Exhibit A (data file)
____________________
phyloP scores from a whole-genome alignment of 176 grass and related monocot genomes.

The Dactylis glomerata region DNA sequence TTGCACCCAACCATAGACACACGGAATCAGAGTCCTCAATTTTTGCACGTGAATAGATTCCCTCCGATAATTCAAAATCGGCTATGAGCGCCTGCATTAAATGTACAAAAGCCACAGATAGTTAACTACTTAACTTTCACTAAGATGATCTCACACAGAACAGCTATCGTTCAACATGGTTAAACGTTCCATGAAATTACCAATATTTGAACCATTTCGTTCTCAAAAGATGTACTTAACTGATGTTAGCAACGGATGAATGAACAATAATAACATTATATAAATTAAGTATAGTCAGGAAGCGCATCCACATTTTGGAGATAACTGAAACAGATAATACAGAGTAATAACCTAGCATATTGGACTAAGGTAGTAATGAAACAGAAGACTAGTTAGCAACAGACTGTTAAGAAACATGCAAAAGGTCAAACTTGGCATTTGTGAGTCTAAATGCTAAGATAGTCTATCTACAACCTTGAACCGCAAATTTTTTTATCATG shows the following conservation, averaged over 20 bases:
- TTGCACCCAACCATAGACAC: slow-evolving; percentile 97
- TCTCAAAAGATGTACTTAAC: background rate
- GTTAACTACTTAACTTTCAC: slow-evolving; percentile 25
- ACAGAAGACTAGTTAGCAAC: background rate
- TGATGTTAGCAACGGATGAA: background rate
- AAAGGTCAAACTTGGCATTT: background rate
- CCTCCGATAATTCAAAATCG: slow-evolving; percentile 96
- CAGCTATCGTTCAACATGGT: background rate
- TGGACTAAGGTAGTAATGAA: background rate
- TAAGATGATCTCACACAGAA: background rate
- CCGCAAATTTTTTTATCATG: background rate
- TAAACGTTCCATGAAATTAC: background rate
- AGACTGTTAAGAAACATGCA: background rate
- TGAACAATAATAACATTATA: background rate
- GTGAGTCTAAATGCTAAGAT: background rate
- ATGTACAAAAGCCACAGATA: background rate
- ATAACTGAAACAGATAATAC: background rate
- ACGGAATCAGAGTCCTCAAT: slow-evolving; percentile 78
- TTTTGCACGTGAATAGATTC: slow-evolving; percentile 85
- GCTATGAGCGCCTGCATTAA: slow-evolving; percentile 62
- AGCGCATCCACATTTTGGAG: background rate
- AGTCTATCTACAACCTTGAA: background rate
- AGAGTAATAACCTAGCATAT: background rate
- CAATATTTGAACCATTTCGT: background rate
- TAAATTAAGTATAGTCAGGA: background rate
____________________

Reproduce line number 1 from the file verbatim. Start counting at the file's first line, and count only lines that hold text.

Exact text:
phyloP scores from a whole-genome alignment of 176 grass and related monocot genomes.